The public overwhelmingly thinks doctors should have end-of-life conversations with older patients. It even thinks Medicare ought to pay for those talks. It just doesn’t want to have them, at least not yet.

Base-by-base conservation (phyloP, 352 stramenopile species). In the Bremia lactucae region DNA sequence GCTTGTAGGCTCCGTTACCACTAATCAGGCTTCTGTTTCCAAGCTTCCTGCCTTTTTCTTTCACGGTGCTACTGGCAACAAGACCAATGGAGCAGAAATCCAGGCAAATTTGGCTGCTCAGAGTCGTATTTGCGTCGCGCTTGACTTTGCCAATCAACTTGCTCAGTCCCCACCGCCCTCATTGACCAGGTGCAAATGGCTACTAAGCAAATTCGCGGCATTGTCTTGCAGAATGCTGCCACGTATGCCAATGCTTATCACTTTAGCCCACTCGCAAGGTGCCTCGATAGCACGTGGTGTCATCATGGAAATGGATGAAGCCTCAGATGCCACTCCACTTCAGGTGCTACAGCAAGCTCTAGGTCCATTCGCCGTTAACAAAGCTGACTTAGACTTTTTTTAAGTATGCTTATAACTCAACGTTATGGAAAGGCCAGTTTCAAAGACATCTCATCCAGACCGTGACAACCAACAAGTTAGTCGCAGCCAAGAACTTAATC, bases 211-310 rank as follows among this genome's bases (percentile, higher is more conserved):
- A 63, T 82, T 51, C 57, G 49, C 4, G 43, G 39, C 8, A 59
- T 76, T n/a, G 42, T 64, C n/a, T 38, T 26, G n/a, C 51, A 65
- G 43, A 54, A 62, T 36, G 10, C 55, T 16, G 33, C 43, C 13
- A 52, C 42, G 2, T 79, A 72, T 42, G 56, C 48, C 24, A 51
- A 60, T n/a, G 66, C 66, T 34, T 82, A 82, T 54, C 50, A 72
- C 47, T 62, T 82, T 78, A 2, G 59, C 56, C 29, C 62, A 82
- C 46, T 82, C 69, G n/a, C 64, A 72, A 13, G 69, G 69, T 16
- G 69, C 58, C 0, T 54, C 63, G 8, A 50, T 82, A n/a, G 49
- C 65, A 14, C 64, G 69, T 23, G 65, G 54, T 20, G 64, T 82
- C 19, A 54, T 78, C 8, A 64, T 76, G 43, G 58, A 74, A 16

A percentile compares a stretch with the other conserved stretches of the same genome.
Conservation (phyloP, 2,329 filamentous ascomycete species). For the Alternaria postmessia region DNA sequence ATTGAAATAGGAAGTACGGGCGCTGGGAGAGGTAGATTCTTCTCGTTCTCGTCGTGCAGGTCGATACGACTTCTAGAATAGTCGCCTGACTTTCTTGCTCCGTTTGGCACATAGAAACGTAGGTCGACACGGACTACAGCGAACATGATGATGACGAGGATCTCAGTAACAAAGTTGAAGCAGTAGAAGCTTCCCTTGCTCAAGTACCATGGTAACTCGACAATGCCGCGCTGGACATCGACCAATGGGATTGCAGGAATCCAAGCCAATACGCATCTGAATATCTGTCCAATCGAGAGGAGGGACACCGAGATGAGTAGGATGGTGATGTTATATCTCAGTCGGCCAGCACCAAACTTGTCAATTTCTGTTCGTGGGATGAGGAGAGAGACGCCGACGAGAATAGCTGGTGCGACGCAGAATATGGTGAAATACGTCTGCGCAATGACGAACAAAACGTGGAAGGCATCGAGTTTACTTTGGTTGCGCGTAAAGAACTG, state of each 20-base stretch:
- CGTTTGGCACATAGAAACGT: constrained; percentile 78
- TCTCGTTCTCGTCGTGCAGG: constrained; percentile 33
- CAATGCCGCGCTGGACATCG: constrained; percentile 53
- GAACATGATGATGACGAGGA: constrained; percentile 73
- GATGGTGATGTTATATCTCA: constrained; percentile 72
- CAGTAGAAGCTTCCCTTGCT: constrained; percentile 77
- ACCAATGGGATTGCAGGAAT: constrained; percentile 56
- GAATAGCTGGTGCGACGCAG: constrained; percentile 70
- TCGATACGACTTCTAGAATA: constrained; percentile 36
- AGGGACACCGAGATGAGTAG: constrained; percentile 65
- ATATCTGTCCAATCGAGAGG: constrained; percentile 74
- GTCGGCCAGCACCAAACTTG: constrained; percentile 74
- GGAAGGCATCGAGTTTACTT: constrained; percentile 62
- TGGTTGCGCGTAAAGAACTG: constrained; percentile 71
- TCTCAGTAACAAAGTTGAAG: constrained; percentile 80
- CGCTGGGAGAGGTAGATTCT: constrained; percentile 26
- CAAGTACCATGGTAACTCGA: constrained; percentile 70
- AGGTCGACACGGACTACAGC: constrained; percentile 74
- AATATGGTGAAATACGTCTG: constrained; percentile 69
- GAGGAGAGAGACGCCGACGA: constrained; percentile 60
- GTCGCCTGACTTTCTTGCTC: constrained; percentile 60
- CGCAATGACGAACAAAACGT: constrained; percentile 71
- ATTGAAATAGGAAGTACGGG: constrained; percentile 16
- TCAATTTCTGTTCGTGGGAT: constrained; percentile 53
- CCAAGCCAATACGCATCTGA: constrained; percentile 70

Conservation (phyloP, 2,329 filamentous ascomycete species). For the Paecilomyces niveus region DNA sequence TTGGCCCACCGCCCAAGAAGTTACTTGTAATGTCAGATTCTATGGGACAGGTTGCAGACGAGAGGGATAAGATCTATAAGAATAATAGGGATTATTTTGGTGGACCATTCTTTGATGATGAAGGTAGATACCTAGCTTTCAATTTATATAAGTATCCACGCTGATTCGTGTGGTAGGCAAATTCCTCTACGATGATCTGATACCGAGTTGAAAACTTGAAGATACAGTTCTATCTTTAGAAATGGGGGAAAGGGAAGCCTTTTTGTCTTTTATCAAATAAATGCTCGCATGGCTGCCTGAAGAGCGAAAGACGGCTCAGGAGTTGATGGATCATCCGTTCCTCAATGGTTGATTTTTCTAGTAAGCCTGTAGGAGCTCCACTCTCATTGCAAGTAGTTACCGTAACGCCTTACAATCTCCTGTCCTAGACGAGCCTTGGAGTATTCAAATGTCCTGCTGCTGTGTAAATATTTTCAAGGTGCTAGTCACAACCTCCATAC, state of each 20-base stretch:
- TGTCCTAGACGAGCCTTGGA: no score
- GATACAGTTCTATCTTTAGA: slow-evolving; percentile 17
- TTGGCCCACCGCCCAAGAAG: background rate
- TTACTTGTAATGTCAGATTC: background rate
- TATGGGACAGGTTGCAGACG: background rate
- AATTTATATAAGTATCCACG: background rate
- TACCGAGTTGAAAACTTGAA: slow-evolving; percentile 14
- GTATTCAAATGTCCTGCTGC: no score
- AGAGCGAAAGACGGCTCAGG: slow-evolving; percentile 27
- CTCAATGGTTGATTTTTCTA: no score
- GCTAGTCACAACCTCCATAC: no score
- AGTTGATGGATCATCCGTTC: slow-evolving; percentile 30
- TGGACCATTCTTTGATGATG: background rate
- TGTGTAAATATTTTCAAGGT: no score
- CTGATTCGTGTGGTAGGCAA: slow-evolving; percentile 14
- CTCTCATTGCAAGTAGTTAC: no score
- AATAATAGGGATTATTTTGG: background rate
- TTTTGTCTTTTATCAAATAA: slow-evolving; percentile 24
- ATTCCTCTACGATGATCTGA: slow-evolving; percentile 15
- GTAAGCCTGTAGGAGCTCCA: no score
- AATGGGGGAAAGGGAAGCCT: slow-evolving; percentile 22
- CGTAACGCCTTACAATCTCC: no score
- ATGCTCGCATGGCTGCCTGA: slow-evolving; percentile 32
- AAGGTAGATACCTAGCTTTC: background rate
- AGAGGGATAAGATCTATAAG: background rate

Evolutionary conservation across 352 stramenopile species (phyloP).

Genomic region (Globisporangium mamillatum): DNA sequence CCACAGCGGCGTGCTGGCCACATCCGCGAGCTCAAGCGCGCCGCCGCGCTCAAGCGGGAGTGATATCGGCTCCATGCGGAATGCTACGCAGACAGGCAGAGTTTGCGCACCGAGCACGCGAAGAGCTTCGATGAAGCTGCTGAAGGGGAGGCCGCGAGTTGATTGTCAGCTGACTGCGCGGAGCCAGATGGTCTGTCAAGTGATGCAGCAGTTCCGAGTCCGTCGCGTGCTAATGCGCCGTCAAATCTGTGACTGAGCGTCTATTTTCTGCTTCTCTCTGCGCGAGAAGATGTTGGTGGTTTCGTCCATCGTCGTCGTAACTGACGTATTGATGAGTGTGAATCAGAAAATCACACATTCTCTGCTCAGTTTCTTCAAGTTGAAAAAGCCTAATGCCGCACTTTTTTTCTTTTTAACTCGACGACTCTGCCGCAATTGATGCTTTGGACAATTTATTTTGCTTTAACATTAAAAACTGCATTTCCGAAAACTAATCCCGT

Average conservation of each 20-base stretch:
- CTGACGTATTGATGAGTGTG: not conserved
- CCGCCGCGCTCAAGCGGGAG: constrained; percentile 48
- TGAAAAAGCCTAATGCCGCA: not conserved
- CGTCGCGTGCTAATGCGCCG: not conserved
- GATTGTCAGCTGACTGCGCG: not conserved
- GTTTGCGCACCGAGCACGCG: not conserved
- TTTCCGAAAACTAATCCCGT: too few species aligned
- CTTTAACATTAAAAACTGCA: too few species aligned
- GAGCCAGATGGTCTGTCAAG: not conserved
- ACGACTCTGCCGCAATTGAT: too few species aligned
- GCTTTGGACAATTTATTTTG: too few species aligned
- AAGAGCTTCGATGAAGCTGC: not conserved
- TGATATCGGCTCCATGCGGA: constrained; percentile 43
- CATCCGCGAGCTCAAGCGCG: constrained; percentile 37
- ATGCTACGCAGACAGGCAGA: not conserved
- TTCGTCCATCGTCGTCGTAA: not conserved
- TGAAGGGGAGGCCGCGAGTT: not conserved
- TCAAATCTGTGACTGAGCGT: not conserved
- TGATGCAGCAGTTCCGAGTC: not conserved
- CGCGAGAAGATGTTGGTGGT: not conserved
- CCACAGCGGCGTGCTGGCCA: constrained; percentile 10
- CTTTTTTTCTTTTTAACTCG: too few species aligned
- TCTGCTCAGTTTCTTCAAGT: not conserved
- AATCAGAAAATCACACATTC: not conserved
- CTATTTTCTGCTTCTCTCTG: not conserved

Those are results of a new Kaiser Family Foundation poll, which found that 89 percent of respondents felt physicians should discuss end-of-life choices with them. But only 17 percent of all those surveyed, and about one-in-four older adults, said they have talked about death and dying with their doctors. The better news: About one-in-three people who have a debilitating disease have had “the conversation” (to borrow the title of Angelo Volandes book).